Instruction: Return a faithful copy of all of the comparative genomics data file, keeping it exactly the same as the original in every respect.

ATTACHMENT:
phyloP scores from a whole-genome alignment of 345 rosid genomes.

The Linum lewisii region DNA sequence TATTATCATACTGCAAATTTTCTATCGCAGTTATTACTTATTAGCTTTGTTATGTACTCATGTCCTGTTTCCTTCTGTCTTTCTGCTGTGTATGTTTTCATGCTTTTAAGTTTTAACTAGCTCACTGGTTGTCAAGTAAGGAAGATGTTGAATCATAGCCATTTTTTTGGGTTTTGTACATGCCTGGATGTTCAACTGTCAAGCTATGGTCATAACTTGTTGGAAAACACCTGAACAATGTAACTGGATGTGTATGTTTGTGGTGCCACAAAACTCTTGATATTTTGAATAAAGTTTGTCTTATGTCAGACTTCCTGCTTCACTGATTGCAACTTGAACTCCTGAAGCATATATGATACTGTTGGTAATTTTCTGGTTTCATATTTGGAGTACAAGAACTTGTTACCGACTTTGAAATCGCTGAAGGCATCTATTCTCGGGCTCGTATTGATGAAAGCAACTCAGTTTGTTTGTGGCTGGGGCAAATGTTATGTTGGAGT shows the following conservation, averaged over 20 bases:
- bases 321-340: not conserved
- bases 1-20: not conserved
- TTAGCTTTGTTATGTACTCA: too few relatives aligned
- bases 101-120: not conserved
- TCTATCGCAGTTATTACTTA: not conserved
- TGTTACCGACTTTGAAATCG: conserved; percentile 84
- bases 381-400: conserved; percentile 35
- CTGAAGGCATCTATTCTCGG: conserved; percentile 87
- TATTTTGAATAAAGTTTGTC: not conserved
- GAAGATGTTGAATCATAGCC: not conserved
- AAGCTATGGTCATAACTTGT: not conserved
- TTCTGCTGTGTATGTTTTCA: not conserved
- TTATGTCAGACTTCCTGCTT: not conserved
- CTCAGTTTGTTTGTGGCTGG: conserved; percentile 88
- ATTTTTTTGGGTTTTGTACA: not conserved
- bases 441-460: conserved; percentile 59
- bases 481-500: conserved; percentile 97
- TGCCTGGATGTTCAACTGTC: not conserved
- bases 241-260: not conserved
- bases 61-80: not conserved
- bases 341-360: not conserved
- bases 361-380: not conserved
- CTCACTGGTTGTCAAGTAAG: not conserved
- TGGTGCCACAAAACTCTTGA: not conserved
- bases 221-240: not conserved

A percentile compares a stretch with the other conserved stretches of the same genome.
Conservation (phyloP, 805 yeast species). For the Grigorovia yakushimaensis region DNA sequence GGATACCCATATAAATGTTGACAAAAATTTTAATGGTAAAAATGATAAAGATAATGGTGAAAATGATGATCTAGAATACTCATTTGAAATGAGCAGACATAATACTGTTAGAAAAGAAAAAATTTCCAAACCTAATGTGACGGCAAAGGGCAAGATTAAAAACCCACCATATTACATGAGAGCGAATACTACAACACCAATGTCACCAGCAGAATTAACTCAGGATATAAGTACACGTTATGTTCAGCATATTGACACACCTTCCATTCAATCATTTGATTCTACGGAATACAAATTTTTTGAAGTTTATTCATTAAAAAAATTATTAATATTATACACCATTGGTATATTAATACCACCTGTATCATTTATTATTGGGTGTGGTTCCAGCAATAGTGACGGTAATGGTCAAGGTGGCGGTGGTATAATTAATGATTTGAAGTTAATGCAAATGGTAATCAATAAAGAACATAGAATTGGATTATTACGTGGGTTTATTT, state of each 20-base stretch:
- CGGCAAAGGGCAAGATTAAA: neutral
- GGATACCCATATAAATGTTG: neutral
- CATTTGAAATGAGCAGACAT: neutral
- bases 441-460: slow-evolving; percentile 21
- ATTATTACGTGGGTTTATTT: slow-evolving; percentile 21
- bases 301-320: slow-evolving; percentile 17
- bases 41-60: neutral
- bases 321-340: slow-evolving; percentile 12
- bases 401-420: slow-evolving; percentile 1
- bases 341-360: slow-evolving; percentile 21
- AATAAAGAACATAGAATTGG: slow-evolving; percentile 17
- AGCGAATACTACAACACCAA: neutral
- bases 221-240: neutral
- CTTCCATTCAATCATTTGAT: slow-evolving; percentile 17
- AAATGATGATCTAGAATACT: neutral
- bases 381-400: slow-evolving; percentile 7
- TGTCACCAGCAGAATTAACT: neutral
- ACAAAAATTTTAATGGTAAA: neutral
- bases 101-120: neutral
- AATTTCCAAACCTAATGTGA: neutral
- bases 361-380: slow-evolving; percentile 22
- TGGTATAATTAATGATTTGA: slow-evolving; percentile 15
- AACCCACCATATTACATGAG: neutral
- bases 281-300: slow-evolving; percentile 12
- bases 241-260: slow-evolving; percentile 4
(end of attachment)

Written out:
phyloP scores from a whole-genome alignment of 345 rosid genomes.

The Linum lewisii region DNA sequence TATTATCATACTGCAAATTTTCTATCGCAGTTATTACTTATTAGCTTTGTTATGTACTCATGTCCTGTTTCCTTCTGTCTTTCTGCTGTGTATGTTTTCATGCTTTTAAGTTTTAACTAGCTCACTGGTTGTCAAGTAAGGAAGATGTTGAATCATAGCCATTTTTTTGGGTTTTGTACATGCCTGGATGTTCAACTGTCAAGCTATGGTCATAACTTGTTGGAAAACACCTGAACAATGTAACTGGATGTGTATGTTTGTGGTGCCACAAAACTCTTGATATTTTGAATAAAGTTTGTCTTATGTCAGACTTCCTGCTTCACTGATTGCAACTTGAACTCCTGAAGCATATATGATACTGTTGGTAATTTTCTGGTTTCATATTTGGAGTACAAGAACTTGTTACCGACTTTGAAATCGCTGAAGGCATCTATTCTCGGGCTCGTATTGATGAAAGCAACTCAGTTTGTTTGTGGCTGGGGCAAATGTTATGTTGGAGT shows the following conservation, averaged over 20 bases:
- bases 321-340: not conserved
- bases 1-20: not conserved
- TTAGCTTTGTTATGTACTCA: too few relatives aligned
- bases 101-120: not conserved
- TCTATCGCAGTTATTACTTA: not conserved
- TGTTACCGACTTTGAAATCG: conserved; percentile 84
- bases 381-400: conserved; percentile 35
- CTGAAGGCATCTATTCTCGG: conserved; percentile 87
- TATTTTGAATAAAGTTTGTC: not conserved
- GAAGATGTTGAATCATAGCC: not conserved
- AAGCTATGGTCATAACTTGT: not conserved
- TTCTGCTGTGTATGTTTTCA: not conserved
- TTATGTCAGACTTCCTGCTT: not conserved
- CTCAGTTTGTTTGTGGCTGG: conserved; percentile 88
- ATTTTTTTGGGTTTTGTACA: not conserved
- bases 441-460: conserved; percentile 59
- bases 481-500: conserved; percentile 97
- TGCCTGGATGTTCAACTGTC: not conserved
- bases 241-260: not conserved
- bases 61-80: not conserved
- bases 341-360: not conserved
- bases 361-380: not conserved
- CTCACTGGTTGTCAAGTAAG: not conserved
- TGGTGCCACAAAACTCTTGA: not conserved
- bases 221-240: not conserved

A percentile compares a stretch with the other conserved stretches of the same genome.
Conservation (phyloP, 805 yeast species). For the Grigorovia yakushimaensis region DNA sequence GGATACCCATATAAATGTTGACAAAAATTTTAATGGTAAAAATGATAAAGATAATGGTGAAAATGATGATCTAGAATACTCATTTGAAATGAGCAGACATAATACTGTTAGAAAAGAAAAAATTTCCAAACCTAATGTGACGGCAAAGGGCAAGATTAAAAACCCACCATATTACATGAGAGCGAATACTACAACACCAATGTCACCAGCAGAATTAACTCAGGATATAAGTACACGTTATGTTCAGCATATTGACACACCTTCCATTCAATCATTTGATTCTACGGAATACAAATTTTTTGAAGTTTATTCATTAAAAAAATTATTAATATTATACACCATTGGTATATTAATACCACCTGTATCATTTATTATTGGGTGTGGTTCCAGCAATAGTGACGGTAATGGTCAAGGTGGCGGTGGTATAATTAATGATTTGAAGTTAATGCAAATGGTAATCAATAAAGAACATAGAATTGGATTATTACGTGGGTTTATTT, state of each 20-base stretch:
- CGGCAAAGGGCAAGATTAAA: neutral
- GGATACCCATATAAATGTTG: neutral
- CATTTGAAATGAGCAGACAT: neutral
- bases 441-460: slow-evolving; percentile 21
- ATTATTACGTGGGTTTATTT: slow-evolving; percentile 21
- bases 301-320: slow-evolving; percentile 17
- bases 41-60: neutral
- bases 321-340: slow-evolving; percentile 12
- bases 401-420: slow-evolving; percentile 1
- bases 341-360: slow-evolving; percentile 21
- AATAAAGAACATAGAATTGG: slow-evolving; percentile 17
- AGCGAATACTACAACACCAA: neutral
- bases 221-240: neutral
- CTTCCATTCAATCATTTGAT: slow-evolving; percentile 17
- AAATGATGATCTAGAATACT: neutral
- bases 381-400: slow-evolving; percentile 7
- TGTCACCAGCAGAATTAACT: neutral
- ACAAAAATTTTAATGGTAAA: neutral
- bases 101-120: neutral
- AATTTCCAAACCTAATGTGA: neutral
- bases 361-380: slow-evolving; percentile 22
- TGGTATAATTAATGATTTGA: slow-evolving; percentile 15
- AACCCACCATATTACATGAG: neutral
- bases 281-300: slow-evolving; percentile 12
- bases 241-260: slow-evolving; percentile 4